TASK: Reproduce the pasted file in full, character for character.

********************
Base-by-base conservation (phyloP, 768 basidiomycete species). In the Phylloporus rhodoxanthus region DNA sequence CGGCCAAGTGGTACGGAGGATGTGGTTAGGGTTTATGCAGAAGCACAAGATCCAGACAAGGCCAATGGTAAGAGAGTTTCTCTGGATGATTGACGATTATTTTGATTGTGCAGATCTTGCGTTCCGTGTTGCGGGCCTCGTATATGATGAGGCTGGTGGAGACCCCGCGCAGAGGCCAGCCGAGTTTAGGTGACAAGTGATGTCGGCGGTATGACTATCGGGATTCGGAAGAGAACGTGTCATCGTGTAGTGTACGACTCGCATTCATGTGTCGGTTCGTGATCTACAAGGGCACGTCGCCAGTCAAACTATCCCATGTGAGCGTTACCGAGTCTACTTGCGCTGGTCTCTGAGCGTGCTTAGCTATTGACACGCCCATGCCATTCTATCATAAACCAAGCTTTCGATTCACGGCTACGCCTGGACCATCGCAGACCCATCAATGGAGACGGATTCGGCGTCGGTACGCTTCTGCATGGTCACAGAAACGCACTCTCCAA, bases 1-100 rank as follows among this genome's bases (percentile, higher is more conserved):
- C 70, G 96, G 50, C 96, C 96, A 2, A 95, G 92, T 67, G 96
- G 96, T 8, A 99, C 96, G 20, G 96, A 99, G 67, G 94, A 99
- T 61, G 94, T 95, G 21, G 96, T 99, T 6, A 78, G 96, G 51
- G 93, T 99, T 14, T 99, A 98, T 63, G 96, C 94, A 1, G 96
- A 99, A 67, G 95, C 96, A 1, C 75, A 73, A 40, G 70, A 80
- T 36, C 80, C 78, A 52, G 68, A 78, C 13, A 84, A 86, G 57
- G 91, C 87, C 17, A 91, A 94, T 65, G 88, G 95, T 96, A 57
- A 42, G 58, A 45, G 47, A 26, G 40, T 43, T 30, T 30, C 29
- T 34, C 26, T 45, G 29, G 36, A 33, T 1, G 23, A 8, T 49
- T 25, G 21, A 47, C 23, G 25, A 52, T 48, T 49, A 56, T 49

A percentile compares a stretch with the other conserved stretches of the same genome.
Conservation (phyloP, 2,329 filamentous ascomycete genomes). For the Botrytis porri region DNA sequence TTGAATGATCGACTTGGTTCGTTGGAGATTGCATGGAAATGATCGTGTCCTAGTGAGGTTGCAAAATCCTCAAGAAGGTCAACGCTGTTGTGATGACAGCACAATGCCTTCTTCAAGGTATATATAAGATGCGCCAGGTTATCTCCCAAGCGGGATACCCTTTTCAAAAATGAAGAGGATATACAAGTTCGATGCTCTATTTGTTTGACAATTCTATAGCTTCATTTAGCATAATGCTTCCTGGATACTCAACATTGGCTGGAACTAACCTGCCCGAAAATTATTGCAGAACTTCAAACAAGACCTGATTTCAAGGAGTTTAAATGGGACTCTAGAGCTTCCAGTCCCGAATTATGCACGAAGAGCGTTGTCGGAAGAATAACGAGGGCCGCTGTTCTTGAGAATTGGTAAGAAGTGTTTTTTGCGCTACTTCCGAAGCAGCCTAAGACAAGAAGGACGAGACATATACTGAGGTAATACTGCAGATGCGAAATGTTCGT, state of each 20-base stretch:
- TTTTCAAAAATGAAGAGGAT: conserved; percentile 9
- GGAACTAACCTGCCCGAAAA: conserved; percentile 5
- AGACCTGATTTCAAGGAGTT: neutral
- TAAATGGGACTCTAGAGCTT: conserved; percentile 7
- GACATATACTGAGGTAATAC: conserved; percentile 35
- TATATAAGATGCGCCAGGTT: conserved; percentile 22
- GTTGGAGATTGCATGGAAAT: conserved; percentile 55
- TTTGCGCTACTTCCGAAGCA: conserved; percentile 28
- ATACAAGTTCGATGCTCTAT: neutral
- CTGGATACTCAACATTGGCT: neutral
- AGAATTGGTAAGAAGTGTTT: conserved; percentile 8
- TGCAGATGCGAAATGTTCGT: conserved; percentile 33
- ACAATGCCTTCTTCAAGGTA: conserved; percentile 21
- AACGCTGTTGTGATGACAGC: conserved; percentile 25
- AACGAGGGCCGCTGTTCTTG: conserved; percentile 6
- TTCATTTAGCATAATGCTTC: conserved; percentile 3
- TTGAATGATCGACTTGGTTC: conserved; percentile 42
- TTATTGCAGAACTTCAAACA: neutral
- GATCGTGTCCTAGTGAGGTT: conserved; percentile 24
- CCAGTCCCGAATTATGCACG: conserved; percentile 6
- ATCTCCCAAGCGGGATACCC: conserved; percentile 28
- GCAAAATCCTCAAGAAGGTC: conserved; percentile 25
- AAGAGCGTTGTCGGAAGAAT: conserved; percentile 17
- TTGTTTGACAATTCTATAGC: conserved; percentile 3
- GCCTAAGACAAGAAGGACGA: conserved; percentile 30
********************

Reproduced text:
Base-by-base conservation (phyloP, 768 basidiomycete species). In the Phylloporus rhodoxanthus region DNA sequence CGGCCAAGTGGTACGGAGGATGTGGTTAGGGTTTATGCAGAAGCACAAGATCCAGACAAGGCCAATGGTAAGAGAGTTTCTCTGGATGATTGACGATTATTTTGATTGTGCAGATCTTGCGTTCCGTGTTGCGGGCCTCGTATATGATGAGGCTGGTGGAGACCCCGCGCAGAGGCCAGCCGAGTTTAGGTGACAAGTGATGTCGGCGGTATGACTATCGGGATTCGGAAGAGAACGTGTCATCGTGTAGTGTACGACTCGCATTCATGTGTCGGTTCGTGATCTACAAGGGCACGTCGCCAGTCAAACTATCCCATGTGAGCGTTACCGAGTCTACTTGCGCTGGTCTCTGAGCGTGCTTAGCTATTGACACGCCCATGCCATTCTATCATAAACCAAGCTTTCGATTCACGGCTACGCCTGGACCATCGCAGACCCATCAATGGAGACGGATTCGGCGTCGGTACGCTTCTGCATGGTCACAGAAACGCACTCTCCAA, bases 1-100 rank as follows among this genome's bases (percentile, higher is more conserved):
- C 70, G 96, G 50, C 96, C 96, A 2, A 95, G 92, T 67, G 96
- G 96, T 8, A 99, C 96, G 20, G 96, A 99, G 67, G 94, A 99
- T 61, G 94, T 95, G 21, G 96, T 99, T 6, A 78, G 96, G 51
- G 93, T 99, T 14, T 99, A 98, T 63, G 96, C 94, A 1, G 96
- A 99, A 67, G 95, C 96, A 1, C 75, A 73, A 40, G 70, A 80
- T 36, C 80, C 78, A 52, G 68, A 78, C 13, A 84, A 86, G 57
- G 91, C 87, C 17, A 91, A 94, T 65, G 88, G 95, T 96, A 57
- A 42, G 58, A 45, G 47, A 26, G 40, T 43, T 30, T 30, C 29
- T 34, C 26, T 45, G 29, G 36, A 33, T 1, G 23, A 8, T 49
- T 25, G 21, A 47, C 23, G 25, A 52, T 48, T 49, A 56, T 49

A percentile compares a stretch with the other conserved stretches of the same genome.
Conservation (phyloP, 2,329 filamentous ascomycete genomes). For the Botrytis porri region DNA sequence TTGAATGATCGACTTGGTTCGTTGGAGATTGCATGGAAATGATCGTGTCCTAGTGAGGTTGCAAAATCCTCAAGAAGGTCAACGCTGTTGTGATGACAGCACAATGCCTTCTTCAAGGTATATATAAGATGCGCCAGGTTATCTCCCAAGCGGGATACCCTTTTCAAAAATGAAGAGGATATACAAGTTCGATGCTCTATTTGTTTGACAATTCTATAGCTTCATTTAGCATAATGCTTCCTGGATACTCAACATTGGCTGGAACTAACCTGCCCGAAAATTATTGCAGAACTTCAAACAAGACCTGATTTCAAGGAGTTTAAATGGGACTCTAGAGCTTCCAGTCCCGAATTATGCACGAAGAGCGTTGTCGGAAGAATAACGAGGGCCGCTGTTCTTGAGAATTGGTAAGAAGTGTTTTTTGCGCTACTTCCGAAGCAGCCTAAGACAAGAAGGACGAGACATATACTGAGGTAATACTGCAGATGCGAAATGTTCGT, state of each 20-base stretch:
- TTTTCAAAAATGAAGAGGAT: conserved; percentile 9
- GGAACTAACCTGCCCGAAAA: conserved; percentile 5
- AGACCTGATTTCAAGGAGTT: neutral
- TAAATGGGACTCTAGAGCTT: conserved; percentile 7
- GACATATACTGAGGTAATAC: conserved; percentile 35
- TATATAAGATGCGCCAGGTT: conserved; percentile 22
- GTTGGAGATTGCATGGAAAT: conserved; percentile 55
- TTTGCGCTACTTCCGAAGCA: conserved; percentile 28
- ATACAAGTTCGATGCTCTAT: neutral
- CTGGATACTCAACATTGGCT: neutral
- AGAATTGGTAAGAAGTGTTT: conserved; percentile 8
- TGCAGATGCGAAATGTTCGT: conserved; percentile 33
- ACAATGCCTTCTTCAAGGTA: conserved; percentile 21
- AACGCTGTTGTGATGACAGC: conserved; percentile 25
- AACGAGGGCCGCTGTTCTTG: conserved; percentile 6
- TTCATTTAGCATAATGCTTC: conserved; percentile 3
- TTGAATGATCGACTTGGTTC: conserved; percentile 42
- TTATTGCAGAACTTCAAACA: neutral
- GATCGTGTCCTAGTGAGGTT: conserved; percentile 24
- CCAGTCCCGAATTATGCACG: conserved; percentile 6
- ATCTCCCAAGCGGGATACCC: conserved; percentile 28
- GCAAAATCCTCAAGAAGGTC: conserved; percentile 25
- AAGAGCGTTGTCGGAAGAAT: conserved; percentile 17
- TTGTTTGACAATTCTATAGC: conserved; percentile 3
- GCCTAAGACAAGAAGGACGA: conserved; percentile 30